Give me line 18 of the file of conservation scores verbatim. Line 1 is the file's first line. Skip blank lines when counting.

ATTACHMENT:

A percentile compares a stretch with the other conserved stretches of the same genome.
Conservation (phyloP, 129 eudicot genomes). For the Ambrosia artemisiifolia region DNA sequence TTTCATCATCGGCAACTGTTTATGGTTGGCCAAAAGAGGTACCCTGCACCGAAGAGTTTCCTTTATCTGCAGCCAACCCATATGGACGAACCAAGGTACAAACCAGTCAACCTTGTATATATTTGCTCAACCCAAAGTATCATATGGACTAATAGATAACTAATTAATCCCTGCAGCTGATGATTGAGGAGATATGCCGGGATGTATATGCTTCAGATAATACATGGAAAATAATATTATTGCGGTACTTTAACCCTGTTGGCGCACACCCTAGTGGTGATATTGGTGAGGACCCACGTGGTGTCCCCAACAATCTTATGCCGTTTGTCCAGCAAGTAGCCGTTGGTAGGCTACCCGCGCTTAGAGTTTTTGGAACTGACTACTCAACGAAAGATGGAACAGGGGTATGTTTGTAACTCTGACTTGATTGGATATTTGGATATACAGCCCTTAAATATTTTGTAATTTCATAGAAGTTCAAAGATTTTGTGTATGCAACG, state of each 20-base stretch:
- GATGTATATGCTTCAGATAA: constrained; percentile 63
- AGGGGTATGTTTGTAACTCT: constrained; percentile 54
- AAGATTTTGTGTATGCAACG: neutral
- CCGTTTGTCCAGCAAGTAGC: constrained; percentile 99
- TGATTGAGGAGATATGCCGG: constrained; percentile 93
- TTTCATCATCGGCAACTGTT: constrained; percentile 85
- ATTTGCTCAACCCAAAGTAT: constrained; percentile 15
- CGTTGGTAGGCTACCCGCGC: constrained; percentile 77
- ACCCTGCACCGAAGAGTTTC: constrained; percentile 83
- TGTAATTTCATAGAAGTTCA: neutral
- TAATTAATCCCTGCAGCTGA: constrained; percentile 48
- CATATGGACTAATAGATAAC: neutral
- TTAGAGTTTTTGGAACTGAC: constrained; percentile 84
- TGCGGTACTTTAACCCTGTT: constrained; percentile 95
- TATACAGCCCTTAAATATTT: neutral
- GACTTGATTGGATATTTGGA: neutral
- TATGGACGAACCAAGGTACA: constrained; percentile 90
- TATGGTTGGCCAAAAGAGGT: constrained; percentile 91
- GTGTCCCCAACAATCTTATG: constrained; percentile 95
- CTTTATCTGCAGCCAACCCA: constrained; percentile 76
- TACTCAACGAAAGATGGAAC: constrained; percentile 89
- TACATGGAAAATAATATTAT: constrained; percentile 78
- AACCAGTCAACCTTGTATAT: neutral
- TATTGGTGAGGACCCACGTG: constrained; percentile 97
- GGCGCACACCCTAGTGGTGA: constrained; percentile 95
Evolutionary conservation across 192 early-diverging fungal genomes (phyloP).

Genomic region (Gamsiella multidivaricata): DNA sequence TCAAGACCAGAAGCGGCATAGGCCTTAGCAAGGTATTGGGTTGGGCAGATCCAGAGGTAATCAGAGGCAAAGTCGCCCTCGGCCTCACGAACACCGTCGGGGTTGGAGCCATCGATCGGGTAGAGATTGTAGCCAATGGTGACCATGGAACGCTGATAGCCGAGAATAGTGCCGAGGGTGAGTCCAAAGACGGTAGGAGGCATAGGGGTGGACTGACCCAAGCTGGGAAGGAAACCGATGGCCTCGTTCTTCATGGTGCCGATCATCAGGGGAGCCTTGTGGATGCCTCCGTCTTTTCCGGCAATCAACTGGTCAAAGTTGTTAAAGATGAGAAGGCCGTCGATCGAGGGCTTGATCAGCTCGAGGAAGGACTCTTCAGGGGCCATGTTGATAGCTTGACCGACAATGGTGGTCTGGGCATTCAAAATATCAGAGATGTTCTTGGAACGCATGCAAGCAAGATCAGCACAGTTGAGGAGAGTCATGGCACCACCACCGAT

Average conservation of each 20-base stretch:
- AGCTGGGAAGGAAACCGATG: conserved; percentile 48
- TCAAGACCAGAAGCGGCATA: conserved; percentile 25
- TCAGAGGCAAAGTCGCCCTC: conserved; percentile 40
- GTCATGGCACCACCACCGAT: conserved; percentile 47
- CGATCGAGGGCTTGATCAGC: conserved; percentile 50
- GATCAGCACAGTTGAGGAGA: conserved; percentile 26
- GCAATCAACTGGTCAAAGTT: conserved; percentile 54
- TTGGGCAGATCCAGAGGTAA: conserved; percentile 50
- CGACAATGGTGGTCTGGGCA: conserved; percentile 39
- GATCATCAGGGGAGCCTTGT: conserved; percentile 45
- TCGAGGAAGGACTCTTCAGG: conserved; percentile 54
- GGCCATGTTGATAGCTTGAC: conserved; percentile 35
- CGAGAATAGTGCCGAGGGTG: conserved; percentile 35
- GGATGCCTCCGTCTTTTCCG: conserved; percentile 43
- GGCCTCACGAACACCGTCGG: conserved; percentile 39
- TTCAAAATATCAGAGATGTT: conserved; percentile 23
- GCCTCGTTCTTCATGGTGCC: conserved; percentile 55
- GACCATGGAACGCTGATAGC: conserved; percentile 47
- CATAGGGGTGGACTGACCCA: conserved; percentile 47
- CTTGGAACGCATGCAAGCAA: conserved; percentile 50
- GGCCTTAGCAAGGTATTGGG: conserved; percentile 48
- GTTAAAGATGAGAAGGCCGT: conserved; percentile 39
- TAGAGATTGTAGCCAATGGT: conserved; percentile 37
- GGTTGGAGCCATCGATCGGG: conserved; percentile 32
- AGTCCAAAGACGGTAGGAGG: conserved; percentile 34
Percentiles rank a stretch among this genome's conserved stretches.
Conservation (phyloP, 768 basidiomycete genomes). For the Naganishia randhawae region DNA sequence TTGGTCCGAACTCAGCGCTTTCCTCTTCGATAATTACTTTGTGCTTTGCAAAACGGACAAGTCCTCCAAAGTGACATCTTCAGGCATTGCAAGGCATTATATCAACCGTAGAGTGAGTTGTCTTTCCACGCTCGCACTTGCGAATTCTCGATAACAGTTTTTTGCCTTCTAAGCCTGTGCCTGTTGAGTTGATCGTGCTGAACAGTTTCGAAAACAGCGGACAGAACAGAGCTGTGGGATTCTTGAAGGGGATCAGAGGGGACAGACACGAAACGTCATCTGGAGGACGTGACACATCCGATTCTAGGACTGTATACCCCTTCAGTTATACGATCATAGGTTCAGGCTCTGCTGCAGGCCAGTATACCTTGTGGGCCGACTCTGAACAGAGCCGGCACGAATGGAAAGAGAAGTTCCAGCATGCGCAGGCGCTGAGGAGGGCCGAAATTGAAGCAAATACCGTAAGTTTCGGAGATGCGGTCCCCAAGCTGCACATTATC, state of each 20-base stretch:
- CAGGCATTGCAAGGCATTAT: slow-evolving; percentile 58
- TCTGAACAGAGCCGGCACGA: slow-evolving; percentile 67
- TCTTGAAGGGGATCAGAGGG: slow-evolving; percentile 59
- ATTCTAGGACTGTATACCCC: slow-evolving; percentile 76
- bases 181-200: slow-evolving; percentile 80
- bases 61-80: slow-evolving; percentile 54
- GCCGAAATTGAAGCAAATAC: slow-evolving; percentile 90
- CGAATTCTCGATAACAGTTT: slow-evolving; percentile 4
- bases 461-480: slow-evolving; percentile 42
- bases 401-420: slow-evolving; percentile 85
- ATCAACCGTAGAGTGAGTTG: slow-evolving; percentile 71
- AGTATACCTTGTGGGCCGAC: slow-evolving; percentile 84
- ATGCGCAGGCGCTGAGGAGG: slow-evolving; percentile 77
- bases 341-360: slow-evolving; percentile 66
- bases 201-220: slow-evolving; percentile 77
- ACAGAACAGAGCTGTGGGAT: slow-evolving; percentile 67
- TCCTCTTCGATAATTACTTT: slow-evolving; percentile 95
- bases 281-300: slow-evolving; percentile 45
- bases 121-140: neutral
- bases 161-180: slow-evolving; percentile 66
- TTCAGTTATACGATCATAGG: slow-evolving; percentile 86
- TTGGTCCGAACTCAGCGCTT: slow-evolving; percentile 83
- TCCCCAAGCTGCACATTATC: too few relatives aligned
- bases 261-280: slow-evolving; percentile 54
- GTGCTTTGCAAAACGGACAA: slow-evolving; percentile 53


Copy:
- GACTTGATTGGATATTTGGA: neutral